The International African American Museum (IAAM) explores cultures and knowledge systems retained and adapted by Africans in the Americas and the diverse journeys and achievements of these individuals and their descendants in South Carolina, the United States, and throughout the African Diaspora. IAAM is a champion of authentic, empathetic storytelling of American history and is thus one of the nation’s newest platforms for the disruption of institutionalized racism as it evolves today. Set to open in late 2022, IAAM is positioned to honor the untold stories of the African American journey from Charleston, S.C., at the historically sacred site of Gadsden’s Wharf and beyond. For more information, please visit iaamuseum.org or call 843-872-5352.
The Ford Foundation is an independent, nonprofit grant-making organization with assets currently valued at $16 billion. For more than 85 years it has worked with courageous people on the frontlines of social change worldwide, guided by its mission to strengthen democratic values, reduce poverty and injustice, promote international cooperation, and advance human achievement. With headquarters in New York, the Foundation has offices in Latin America, Africa, the Middle East, and Asia.

Jason Rapp

Launch party announced for new Jonathan Green book

Party with the artist Dec. 16

The Koger Center in Columbia announced plans to celebrate the launch of Jonathan Green's new book with a party on Thursday, Dec. 16 from 6-7:30 p.m.

Jonathan Green Spoleto 2016Green's depictions of the Gullah life and culture, established by descendants of enslaved Africans who settled between northern Florida and North Carolina during the nineteenth century have earned him considerable notoriety. The vividly colored paintings and prints have captured and preserved the daily rituals and Gullah traditions of his childhood in the Lowcountry marshes of South Carolina. In 2010, the South Carolina Arts Commission presented Green the Governor's Award for the Arts in lifetime achievement. From press materials about Gullah Spirit:

While his art continues to express the same energy, color, and deep respect for his ancestors, Green's techniques have evolved to feature bolder brush strokes and a use of depth and texture, all guided by his maturing artistic vision that is now more often about experiencing freedom and contentment through his art. This vision is reflected in the 179 new paintings featured in Gullah Spirit. His open and inviting images beckon the world to not only see this vanishing culture but also to embrace its truth and enduring spirit.

Using both the aesthetics of his heritage and the abstraction of the human figure, Green creates an almost mythological narrative from his everyday observations of rural and urban environments. Expressed through his mastery of color, Green illuminates the challenges and beauty of work, love, belonging, and the richness of community.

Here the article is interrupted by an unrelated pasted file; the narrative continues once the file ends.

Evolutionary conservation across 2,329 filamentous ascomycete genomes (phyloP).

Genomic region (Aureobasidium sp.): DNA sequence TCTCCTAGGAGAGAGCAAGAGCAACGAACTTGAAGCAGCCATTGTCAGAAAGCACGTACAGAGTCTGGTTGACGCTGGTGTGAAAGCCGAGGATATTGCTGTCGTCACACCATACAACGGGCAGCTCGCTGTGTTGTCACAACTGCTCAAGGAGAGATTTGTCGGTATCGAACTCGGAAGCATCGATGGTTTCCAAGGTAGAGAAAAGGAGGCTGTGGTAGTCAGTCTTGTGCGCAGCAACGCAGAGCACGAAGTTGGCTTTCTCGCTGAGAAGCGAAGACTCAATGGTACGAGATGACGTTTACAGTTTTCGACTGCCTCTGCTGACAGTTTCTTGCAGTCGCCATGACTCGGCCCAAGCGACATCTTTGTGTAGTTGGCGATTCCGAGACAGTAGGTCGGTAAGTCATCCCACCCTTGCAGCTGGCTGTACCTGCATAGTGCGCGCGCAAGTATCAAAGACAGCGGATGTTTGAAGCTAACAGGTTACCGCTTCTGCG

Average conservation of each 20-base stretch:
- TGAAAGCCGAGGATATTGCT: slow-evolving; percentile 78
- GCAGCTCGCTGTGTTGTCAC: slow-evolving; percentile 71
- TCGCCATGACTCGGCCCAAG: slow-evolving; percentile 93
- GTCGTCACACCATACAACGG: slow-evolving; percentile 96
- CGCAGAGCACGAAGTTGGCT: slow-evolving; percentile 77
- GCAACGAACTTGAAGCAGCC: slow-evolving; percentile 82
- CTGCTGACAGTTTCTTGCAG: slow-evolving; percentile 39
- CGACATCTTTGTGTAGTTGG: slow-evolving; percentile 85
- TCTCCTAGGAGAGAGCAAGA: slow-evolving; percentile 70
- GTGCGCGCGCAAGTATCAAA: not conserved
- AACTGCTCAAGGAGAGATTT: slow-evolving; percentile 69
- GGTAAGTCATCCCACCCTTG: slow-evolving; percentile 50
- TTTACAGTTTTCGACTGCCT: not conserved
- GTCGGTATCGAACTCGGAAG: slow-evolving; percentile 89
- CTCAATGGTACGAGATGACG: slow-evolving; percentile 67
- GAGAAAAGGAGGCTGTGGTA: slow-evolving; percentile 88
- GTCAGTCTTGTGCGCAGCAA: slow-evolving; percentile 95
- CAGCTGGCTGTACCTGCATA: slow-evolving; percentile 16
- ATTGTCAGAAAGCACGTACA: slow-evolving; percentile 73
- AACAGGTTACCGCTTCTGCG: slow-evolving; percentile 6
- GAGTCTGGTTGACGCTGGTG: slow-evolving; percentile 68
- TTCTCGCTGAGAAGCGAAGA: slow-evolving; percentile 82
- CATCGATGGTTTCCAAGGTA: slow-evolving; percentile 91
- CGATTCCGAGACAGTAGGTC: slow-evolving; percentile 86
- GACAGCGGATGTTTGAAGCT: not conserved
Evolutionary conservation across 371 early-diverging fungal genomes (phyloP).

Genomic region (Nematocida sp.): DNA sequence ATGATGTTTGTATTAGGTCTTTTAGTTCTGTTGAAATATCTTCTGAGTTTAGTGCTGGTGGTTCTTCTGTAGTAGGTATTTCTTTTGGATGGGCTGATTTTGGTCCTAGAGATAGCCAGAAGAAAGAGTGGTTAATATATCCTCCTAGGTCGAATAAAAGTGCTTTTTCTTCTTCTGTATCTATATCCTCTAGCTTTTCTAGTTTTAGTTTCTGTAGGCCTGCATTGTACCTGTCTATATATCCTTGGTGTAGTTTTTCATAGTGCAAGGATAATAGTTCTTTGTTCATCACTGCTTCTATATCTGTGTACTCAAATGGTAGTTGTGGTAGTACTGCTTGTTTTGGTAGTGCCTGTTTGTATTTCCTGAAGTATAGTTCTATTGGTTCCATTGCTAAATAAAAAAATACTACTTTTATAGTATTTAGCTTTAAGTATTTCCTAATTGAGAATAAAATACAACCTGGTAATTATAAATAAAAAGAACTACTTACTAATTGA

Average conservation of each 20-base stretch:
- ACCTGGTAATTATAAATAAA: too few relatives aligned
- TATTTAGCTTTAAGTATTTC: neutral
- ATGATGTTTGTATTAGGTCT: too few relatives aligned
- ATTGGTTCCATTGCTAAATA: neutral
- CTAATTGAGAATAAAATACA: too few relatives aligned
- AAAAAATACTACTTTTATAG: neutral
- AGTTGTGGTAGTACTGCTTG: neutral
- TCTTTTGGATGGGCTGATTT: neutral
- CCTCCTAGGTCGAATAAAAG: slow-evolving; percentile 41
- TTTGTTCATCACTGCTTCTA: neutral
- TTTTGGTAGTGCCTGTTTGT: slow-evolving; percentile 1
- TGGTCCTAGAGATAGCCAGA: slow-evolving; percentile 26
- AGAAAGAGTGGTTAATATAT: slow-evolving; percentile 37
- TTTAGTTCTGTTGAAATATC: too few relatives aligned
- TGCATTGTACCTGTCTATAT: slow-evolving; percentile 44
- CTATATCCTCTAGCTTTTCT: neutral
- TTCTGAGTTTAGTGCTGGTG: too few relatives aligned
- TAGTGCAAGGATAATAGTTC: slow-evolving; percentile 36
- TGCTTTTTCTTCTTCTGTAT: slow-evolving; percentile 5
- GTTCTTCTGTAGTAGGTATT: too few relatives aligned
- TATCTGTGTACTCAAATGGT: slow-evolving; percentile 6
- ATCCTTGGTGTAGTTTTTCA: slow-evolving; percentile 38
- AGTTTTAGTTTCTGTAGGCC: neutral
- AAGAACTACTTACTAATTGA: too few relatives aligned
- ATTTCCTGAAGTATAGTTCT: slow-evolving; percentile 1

Angela D. Mack, executive director of the Gibbes Museum of Art in Charleston, provides a foreword. The book also includes short essays by historian Walter B. Edgar, educator Kim Cliett Long, and curator Kevin Grogan.

Tickets for the event are $65 and available now by clicking here.

Jason Rapp

From The State: Sweetgrass basketry fighting for survival

A tradition in peril

Sweetgrass basketry intertwines with South Carolina heritage in the same way that the grasses come together to form the renowned finished product.

But for how much longer will it be part of the present? Today, Caitlin Byrd of The State tries to get a grasp on the situation (subscription possibly required):

Also driving up the price of baskets is the increased development in the coastal region, which continues to cut off access to the very plants Black families use to make sweetgrass baskets. And then there’s the concern about time itself, as a generation of sewers worry that this craft, which can trace its origins to the 17th century, will not be carried on in the way it once was.

This traditional art form is no stranger to The Hub or the South Carolina Arts Commission.
  • Sweetgrass basketmakers have been Jean Laney Harris Folk Heritage Award recipients many times since the first in 1990, and the most recent was in 2018. (The Folk Heritage Award is presented annually by the SCAC and its partner the University of South Carolina McKissick Museum.)
  • A basket by Mary Jackson, one of the most decorated artisans, is included in the State Art Collection and is included in The State's story.

Jason Rapp

New Gullah Art Gallery opens in Beaufort

City welcomes only solo Black female Gullah art gallery

The ribbon's been cut at Legacy Art Gallery, LLC in Beaufort.

Owner and artist Lisa Rivers is on location painting and creating beautiful artwork. On this International Women's Day, The Hub notes that hers is the only solo Black female Gullah art gallery in Beaufort. Rivers says each piece is full of love and vivid colors. Find Legacy Art Gallery in Old Bay Marketplace, 917 Bay St., Suite C.